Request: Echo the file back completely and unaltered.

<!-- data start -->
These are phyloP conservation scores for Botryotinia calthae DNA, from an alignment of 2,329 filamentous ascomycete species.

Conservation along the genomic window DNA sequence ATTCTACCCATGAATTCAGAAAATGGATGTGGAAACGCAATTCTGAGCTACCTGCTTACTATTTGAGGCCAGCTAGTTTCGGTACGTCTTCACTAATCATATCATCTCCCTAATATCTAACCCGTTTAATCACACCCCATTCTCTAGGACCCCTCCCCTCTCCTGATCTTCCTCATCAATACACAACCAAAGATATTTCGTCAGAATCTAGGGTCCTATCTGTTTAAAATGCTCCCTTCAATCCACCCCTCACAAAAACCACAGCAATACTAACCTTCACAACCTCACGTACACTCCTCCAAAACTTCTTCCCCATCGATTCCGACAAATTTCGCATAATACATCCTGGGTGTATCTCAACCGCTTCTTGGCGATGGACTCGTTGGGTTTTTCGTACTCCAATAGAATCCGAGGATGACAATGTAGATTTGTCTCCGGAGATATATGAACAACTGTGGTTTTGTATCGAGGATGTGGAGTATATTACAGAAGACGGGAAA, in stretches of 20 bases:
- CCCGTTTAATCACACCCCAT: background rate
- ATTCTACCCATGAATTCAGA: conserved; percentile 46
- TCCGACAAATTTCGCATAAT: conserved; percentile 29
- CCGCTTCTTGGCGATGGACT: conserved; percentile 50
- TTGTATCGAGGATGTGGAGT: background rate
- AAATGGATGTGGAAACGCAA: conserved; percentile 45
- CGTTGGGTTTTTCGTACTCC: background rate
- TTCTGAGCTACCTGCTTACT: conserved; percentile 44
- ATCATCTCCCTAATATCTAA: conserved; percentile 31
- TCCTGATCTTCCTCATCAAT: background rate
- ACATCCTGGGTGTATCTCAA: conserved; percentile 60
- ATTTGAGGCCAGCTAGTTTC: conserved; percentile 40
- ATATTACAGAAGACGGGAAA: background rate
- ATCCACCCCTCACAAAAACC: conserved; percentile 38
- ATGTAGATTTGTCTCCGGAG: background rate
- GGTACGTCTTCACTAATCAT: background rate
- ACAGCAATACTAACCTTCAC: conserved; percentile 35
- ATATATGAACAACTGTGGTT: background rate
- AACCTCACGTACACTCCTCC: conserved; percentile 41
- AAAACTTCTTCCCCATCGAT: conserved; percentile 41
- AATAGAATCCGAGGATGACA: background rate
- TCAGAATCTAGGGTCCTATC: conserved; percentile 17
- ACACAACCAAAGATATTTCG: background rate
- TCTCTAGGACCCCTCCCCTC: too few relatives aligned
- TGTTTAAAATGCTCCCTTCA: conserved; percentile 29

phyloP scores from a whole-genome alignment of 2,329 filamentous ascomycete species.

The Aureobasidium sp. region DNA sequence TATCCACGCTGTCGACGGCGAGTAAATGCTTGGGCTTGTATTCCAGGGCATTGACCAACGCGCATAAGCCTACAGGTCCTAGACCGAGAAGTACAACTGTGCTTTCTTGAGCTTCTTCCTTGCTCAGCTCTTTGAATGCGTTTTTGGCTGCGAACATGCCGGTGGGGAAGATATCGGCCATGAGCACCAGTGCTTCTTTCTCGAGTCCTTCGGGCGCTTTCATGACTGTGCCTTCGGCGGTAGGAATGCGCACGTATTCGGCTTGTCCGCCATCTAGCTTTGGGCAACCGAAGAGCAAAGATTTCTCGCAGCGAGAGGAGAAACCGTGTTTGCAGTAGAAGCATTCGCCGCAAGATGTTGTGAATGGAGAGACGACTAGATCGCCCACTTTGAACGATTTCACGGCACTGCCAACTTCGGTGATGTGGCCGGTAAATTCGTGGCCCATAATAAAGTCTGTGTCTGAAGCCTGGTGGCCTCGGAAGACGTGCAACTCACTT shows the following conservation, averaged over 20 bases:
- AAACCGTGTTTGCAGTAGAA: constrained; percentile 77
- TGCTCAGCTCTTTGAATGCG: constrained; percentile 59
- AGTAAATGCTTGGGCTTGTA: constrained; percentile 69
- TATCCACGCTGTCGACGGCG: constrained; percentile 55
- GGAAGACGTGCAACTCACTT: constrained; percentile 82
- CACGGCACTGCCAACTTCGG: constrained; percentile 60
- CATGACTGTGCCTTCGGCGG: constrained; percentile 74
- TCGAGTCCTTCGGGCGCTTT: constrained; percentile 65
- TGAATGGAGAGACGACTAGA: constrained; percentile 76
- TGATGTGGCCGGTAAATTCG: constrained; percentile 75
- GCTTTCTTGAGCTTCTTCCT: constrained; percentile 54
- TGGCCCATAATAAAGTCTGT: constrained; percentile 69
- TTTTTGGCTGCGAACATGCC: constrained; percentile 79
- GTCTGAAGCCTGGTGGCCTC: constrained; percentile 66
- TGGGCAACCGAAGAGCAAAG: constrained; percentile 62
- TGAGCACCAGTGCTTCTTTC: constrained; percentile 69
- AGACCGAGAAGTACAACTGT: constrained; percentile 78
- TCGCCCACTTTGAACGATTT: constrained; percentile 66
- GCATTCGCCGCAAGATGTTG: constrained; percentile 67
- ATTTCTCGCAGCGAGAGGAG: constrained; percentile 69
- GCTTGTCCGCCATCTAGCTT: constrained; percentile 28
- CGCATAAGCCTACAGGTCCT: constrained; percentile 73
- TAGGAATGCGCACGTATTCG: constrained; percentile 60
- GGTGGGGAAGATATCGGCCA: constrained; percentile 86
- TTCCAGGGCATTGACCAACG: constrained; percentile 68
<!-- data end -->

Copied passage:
These are phyloP conservation scores for Botryotinia calthae DNA, from an alignment of 2,329 filamentous ascomycete species.

Conservation along the genomic window DNA sequence ATTCTACCCATGAATTCAGAAAATGGATGTGGAAACGCAATTCTGAGCTACCTGCTTACTATTTGAGGCCAGCTAGTTTCGGTACGTCTTCACTAATCATATCATCTCCCTAATATCTAACCCGTTTAATCACACCCCATTCTCTAGGACCCCTCCCCTCTCCTGATCTTCCTCATCAATACACAACCAAAGATATTTCGTCAGAATCTAGGGTCCTATCTGTTTAAAATGCTCCCTTCAATCCACCCCTCACAAAAACCACAGCAATACTAACCTTCACAACCTCACGTACACTCCTCCAAAACTTCTTCCCCATCGATTCCGACAAATTTCGCATAATACATCCTGGGTGTATCTCAACCGCTTCTTGGCGATGGACTCGTTGGGTTTTTCGTACTCCAATAGAATCCGAGGATGACAATGTAGATTTGTCTCCGGAGATATATGAACAACTGTGGTTTTGTATCGAGGATGTGGAGTATATTACAGAAGACGGGAAA, in stretches of 20 bases:
- CCCGTTTAATCACACCCCAT: background rate
- ATTCTACCCATGAATTCAGA: conserved; percentile 46
- TCCGACAAATTTCGCATAAT: conserved; percentile 29
- CCGCTTCTTGGCGATGGACT: conserved; percentile 50
- TTGTATCGAGGATGTGGAGT: background rate
- AAATGGATGTGGAAACGCAA: conserved; percentile 45
- CGTTGGGTTTTTCGTACTCC: background rate
- TTCTGAGCTACCTGCTTACT: conserved; percentile 44
- ATCATCTCCCTAATATCTAA: conserved; percentile 31
- TCCTGATCTTCCTCATCAAT: background rate
- ACATCCTGGGTGTATCTCAA: conserved; percentile 60
- ATTTGAGGCCAGCTAGTTTC: conserved; percentile 40
- ATATTACAGAAGACGGGAAA: background rate
- ATCCACCCCTCACAAAAACC: conserved; percentile 38
- ATGTAGATTTGTCTCCGGAG: background rate
- GGTACGTCTTCACTAATCAT: background rate
- ACAGCAATACTAACCTTCAC: conserved; percentile 35
- ATATATGAACAACTGTGGTT: background rate
- AACCTCACGTACACTCCTCC: conserved; percentile 41
- AAAACTTCTTCCCCATCGAT: conserved; percentile 41
- AATAGAATCCGAGGATGACA: background rate
- TCAGAATCTAGGGTCCTATC: conserved; percentile 17
- ACACAACCAAAGATATTTCG: background rate
- TCTCTAGGACCCCTCCCCTC: too few relatives aligned
- TGTTTAAAATGCTCCCTTCA: conserved; percentile 29

phyloP scores from a whole-genome alignment of 2,329 filamentous ascomycete species.

The Aureobasidium sp. region DNA sequence TATCCACGCTGTCGACGGCGAGTAAATGCTTGGGCTTGTATTCCAGGGCATTGACCAACGCGCATAAGCCTACAGGTCCTAGACCGAGAAGTACAACTGTGCTTTCTTGAGCTTCTTCCTTGCTCAGCTCTTTGAATGCGTTTTTGGCTGCGAACATGCCGGTGGGGAAGATATCGGCCATGAGCACCAGTGCTTCTTTCTCGAGTCCTTCGGGCGCTTTCATGACTGTGCCTTCGGCGGTAGGAATGCGCACGTATTCGGCTTGTCCGCCATCTAGCTTTGGGCAACCGAAGAGCAAAGATTTCTCGCAGCGAGAGGAGAAACCGTGTTTGCAGTAGAAGCATTCGCCGCAAGATGTTGTGAATGGAGAGACGACTAGATCGCCCACTTTGAACGATTTCACGGCACTGCCAACTTCGGTGATGTGGCCGGTAAATTCGTGGCCCATAATAAAGTCTGTGTCTGAAGCCTGGTGGCCTCGGAAGACGTGCAACTCACTT shows the following conservation, averaged over 20 bases:
- AAACCGTGTTTGCAGTAGAA: constrained; percentile 77
- TGCTCAGCTCTTTGAATGCG: constrained; percentile 59
- AGTAAATGCTTGGGCTTGTA: constrained; percentile 69
- TATCCACGCTGTCGACGGCG: constrained; percentile 55
- GGAAGACGTGCAACTCACTT: constrained; percentile 82
- CACGGCACTGCCAACTTCGG: constrained; percentile 60
- CATGACTGTGCCTTCGGCGG: constrained; percentile 74
- TCGAGTCCTTCGGGCGCTTT: constrained; percentile 65
- TGAATGGAGAGACGACTAGA: constrained; percentile 76
- TGATGTGGCCGGTAAATTCG: constrained; percentile 75
- GCTTTCTTGAGCTTCTTCCT: constrained; percentile 54
- TGGCCCATAATAAAGTCTGT: constrained; percentile 69
- TTTTTGGCTGCGAACATGCC: constrained; percentile 79
- GTCTGAAGCCTGGTGGCCTC: constrained; percentile 66
- TGGGCAACCGAAGAGCAAAG: constrained; percentile 62
- TGAGCACCAGTGCTTCTTTC: constrained; percentile 69
- AGACCGAGAAGTACAACTGT: constrained; percentile 78
- TCGCCCACTTTGAACGATTT: constrained; percentile 66
- GCATTCGCCGCAAGATGTTG: constrained; percentile 67
- ATTTCTCGCAGCGAGAGGAG: constrained; percentile 69
- GCTTGTCCGCCATCTAGCTT: constrained; percentile 28
- CGCATAAGCCTACAGGTCCT: constrained; percentile 73
- TAGGAATGCGCACGTATTCG: constrained; percentile 60
- GGTGGGGAAGATATCGGCCA: constrained; percentile 86
- TTCCAGGGCATTGACCAACG: constrained; percentile 68